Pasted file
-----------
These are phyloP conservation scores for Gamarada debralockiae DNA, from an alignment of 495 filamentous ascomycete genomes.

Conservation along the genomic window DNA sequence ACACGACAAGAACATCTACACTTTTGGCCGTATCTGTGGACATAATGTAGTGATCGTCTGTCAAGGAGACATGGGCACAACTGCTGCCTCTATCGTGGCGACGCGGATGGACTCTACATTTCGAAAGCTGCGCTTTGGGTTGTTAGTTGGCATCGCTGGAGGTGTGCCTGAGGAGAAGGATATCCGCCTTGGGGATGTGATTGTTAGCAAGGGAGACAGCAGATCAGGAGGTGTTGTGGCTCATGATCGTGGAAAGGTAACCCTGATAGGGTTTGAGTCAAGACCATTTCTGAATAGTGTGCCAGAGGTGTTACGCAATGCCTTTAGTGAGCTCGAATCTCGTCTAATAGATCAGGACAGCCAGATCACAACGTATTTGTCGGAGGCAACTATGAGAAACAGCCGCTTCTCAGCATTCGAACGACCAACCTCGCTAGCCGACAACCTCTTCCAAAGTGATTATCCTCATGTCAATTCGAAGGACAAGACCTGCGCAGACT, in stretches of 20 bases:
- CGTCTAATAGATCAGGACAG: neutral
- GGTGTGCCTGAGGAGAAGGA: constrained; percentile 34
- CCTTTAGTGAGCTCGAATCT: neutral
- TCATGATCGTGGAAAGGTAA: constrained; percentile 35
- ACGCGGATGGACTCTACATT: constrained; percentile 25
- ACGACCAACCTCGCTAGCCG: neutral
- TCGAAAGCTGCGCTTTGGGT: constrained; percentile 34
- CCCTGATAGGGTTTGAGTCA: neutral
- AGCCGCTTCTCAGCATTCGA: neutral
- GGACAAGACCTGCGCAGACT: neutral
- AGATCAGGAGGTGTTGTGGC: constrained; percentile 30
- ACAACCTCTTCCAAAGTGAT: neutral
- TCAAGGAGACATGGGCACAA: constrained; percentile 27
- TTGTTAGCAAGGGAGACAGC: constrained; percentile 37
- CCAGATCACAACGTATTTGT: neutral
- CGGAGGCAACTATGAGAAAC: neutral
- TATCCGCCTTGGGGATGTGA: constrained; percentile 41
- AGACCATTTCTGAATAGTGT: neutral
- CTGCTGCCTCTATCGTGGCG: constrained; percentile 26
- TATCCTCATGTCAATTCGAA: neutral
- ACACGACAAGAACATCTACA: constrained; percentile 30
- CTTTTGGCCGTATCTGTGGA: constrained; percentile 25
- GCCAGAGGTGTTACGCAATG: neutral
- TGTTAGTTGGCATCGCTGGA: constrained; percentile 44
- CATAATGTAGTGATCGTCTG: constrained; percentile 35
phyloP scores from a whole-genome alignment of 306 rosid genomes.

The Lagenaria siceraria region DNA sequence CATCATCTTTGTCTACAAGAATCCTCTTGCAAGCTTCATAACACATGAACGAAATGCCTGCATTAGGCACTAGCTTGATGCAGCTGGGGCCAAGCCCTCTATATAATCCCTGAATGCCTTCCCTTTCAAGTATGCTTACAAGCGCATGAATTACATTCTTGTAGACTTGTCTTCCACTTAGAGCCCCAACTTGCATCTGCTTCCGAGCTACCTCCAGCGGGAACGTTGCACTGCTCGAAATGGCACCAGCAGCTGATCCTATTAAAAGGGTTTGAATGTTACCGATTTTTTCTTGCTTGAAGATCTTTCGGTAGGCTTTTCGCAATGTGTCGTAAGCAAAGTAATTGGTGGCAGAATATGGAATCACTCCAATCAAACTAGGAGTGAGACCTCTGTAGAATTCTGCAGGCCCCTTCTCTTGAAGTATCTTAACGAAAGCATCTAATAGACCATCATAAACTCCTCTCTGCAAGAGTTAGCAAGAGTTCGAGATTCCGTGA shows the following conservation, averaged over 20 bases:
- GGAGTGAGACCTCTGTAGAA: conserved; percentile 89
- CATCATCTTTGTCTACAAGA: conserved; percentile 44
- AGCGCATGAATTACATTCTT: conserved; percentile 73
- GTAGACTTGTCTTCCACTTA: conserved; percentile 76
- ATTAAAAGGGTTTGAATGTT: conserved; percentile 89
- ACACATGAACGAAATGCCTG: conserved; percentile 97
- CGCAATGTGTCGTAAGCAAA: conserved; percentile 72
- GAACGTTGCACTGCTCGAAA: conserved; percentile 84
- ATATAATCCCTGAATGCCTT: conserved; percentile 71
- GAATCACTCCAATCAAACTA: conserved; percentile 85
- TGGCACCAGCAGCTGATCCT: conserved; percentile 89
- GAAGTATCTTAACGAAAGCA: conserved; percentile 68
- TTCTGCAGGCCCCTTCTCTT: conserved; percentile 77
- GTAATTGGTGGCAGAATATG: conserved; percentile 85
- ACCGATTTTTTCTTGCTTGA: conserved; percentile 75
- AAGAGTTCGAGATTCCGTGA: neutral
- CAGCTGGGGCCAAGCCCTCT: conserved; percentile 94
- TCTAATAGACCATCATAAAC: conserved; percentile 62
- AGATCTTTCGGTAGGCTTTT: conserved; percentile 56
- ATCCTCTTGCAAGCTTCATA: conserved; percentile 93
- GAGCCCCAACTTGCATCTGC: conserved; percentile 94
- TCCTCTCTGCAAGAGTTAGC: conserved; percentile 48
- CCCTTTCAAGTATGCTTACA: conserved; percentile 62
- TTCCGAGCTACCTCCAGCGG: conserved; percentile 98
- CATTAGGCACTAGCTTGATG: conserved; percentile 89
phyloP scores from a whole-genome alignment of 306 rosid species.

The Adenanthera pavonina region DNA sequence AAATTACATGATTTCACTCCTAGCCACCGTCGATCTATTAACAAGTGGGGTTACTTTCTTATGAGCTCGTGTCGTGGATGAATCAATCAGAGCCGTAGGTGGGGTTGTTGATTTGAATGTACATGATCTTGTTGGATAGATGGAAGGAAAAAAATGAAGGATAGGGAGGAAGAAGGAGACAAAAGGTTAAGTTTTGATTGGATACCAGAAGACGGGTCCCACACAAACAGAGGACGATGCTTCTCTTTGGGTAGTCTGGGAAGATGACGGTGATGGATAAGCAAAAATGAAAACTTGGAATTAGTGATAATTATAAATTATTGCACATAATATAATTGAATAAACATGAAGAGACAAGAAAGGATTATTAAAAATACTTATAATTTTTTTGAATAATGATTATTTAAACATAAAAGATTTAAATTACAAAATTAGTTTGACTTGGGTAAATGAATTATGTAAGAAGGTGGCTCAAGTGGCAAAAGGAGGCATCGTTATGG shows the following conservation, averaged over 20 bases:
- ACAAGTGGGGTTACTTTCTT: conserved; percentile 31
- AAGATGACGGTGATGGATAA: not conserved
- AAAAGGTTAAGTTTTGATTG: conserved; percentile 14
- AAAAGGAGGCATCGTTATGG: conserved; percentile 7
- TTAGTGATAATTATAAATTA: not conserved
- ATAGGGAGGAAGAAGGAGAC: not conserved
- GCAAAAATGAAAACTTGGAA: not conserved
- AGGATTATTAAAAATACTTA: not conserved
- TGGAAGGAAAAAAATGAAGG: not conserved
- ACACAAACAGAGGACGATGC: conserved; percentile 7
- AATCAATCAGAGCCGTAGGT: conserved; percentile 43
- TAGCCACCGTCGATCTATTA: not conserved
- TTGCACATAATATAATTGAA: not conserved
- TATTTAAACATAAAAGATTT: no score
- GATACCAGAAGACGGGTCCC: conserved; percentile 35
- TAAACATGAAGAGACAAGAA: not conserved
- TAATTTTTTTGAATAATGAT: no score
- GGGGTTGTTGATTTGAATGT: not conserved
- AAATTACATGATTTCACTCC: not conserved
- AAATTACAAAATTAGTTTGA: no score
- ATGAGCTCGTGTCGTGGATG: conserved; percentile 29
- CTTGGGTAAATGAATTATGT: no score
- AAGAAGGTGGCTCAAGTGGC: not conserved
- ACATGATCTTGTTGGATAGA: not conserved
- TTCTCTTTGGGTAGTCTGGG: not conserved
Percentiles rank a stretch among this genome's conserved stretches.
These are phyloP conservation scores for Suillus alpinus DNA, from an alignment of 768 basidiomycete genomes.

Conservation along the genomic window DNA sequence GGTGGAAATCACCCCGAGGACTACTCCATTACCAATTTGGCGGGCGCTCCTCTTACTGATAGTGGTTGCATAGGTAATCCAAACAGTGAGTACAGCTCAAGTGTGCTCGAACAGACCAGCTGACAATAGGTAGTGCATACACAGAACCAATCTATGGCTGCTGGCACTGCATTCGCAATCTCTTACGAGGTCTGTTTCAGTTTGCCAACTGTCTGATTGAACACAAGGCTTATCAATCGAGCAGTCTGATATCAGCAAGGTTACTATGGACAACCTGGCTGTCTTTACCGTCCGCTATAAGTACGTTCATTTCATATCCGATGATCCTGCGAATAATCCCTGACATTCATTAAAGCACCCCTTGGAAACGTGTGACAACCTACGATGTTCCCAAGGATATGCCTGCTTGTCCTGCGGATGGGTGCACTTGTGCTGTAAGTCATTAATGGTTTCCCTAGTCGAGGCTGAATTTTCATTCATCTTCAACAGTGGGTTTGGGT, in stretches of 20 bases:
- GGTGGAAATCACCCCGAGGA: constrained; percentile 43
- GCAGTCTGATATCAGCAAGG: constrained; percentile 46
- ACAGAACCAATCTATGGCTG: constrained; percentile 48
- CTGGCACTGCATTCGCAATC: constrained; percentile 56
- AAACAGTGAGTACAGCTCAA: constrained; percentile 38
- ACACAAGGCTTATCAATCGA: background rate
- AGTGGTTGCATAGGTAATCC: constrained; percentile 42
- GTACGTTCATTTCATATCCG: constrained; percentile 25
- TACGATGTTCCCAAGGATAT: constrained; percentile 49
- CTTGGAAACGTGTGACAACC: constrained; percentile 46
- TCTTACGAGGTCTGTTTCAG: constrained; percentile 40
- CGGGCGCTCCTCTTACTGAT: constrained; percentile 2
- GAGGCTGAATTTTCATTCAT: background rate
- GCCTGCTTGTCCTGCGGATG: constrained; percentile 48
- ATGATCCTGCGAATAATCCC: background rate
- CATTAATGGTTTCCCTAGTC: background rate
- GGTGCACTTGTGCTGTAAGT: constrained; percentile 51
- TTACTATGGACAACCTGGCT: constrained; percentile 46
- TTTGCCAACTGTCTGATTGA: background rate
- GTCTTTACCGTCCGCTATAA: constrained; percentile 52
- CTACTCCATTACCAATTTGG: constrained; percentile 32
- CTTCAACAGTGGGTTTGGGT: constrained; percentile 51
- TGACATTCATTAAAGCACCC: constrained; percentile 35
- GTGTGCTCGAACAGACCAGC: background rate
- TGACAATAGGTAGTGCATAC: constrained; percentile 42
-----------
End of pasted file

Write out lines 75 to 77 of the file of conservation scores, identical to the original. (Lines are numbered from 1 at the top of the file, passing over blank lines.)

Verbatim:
- AAATTACATGATTTCACTCC: not conserved
- AAATTACAAAATTAGTTTGA: no score
- ATGAGCTCGTGTCGTGGATG: conserved; percentile 29